Using Color Psychology for a Relaxing Bedroom Décor
The Color Blue
Blue is a cool and refreshing color. It is present in the sea and the sky, covering vast territories and tinting our atmosphere. Interestingly, the default background color of early word processors was blue -- it helped relax the eyes and ease some of that strain of constantly looking at a computer screen. Even today many software interfaces employ it as their main color.
Blue's most common effect is that of relaxation. It suppresses overheated emotions, enveloping people in a cloak of primordial calm. Perhaps it reminds us that all life sprung from water and we are all still part of the giant ocean. The meat and potatoes of many artists, blue is immensely versatile and adaptable, appearing in hundreds of tones and covering a wide range of emotions.
Picasso's "blue period" is a fascinating moment in art history. Shocked by the loss of a close friend, the young artist descended into deep sadness -- the blues -- producing numerous paintings using almost exclusively the color blue. These works of art are all touched by a nostalgic sweetness and airy melancholia; sometimes, after seeing one, all I want to do is lie on the bed, stare at the ceiling and just breathe, thinking about nothing. The strangest thing is that afterwards I would feel relieved, as if having traveled to a remote quiet location... Picasso is justifiably touted as one of the most important artists of the 20th century. His paintings The Old Guitarist, The Tragedy and The Blue Nude are among his best known works.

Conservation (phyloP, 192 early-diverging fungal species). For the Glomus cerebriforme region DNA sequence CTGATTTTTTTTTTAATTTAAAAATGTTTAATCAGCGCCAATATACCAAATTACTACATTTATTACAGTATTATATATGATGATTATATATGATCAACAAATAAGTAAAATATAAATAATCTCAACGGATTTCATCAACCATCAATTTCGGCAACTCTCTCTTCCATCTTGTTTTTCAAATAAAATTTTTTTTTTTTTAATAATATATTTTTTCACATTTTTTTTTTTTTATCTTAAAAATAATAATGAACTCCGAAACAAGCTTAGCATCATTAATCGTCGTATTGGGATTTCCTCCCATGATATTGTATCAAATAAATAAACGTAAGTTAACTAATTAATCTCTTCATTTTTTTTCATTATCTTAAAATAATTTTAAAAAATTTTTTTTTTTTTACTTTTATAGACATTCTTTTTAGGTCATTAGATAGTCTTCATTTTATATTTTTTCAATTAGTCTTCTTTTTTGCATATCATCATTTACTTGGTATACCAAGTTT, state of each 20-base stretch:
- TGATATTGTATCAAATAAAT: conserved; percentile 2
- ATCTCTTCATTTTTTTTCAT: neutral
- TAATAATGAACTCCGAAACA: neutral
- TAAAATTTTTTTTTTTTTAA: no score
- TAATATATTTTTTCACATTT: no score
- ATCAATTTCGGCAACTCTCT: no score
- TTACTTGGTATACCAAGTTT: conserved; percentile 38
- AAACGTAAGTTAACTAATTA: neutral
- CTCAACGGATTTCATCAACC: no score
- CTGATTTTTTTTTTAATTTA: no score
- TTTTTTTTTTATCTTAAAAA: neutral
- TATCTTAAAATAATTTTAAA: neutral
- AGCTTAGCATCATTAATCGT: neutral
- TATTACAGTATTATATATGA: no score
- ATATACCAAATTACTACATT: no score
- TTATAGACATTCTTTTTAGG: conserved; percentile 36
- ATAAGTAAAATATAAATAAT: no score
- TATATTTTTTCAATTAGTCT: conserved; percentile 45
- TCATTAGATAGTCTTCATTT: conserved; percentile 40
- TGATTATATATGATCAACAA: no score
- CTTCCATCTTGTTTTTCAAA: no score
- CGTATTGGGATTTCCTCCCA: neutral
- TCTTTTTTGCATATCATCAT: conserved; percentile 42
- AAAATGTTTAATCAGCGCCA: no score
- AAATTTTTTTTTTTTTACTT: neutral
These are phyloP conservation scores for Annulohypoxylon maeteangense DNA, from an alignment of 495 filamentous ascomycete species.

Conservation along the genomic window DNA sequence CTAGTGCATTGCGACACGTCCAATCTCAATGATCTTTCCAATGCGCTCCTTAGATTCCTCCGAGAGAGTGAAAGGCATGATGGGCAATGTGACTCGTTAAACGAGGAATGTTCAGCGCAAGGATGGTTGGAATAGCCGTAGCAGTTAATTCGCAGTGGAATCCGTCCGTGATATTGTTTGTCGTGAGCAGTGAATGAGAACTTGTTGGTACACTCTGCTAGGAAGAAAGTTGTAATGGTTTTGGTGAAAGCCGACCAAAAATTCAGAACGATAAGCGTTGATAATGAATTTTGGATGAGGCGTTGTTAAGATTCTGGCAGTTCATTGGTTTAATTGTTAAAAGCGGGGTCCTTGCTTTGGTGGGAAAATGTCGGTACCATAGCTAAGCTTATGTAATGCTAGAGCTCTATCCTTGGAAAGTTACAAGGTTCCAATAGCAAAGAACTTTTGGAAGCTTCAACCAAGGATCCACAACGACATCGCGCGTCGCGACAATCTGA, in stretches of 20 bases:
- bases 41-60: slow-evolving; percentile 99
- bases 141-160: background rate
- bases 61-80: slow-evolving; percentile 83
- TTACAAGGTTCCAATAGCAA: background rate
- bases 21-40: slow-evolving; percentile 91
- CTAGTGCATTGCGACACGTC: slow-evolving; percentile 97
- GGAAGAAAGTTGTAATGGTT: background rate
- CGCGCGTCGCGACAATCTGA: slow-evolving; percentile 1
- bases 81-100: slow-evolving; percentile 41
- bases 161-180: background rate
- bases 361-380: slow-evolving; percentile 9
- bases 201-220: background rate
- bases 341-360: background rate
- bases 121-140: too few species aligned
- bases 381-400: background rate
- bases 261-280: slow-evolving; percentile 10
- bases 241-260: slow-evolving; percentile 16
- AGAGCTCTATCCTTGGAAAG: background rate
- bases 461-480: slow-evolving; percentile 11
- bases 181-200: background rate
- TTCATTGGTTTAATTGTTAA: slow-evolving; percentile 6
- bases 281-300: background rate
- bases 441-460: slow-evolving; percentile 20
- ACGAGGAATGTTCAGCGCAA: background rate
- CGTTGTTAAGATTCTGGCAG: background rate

Georgia O'Keeffe developed a unique style by mixing figurative subjects -- mostly flowers -- with abstract elements. As a result, many of her works possess an overpowering flowing quality. It is as if she tried to capture the continuous movement and growth in nature. Her blue paintings are especially harmonious, because the color is so common in nature and readily associates with motion -- for instance, in sea waves . My favorites include From The Lake I, Blue River and the Blue Morning Glories.
The man who brought impressionism to the forefront of painting explored blue when creating his water lilies series. Monet's blue can be no less than exhilarating -- although it would be difficult to attach such a "hot" description to such a cool color. Nevertheless, his ponds arrest one's attention with their rich, saturated hues. The whitish-pinkish lilies provide a nice distraction when they eye gets restless.
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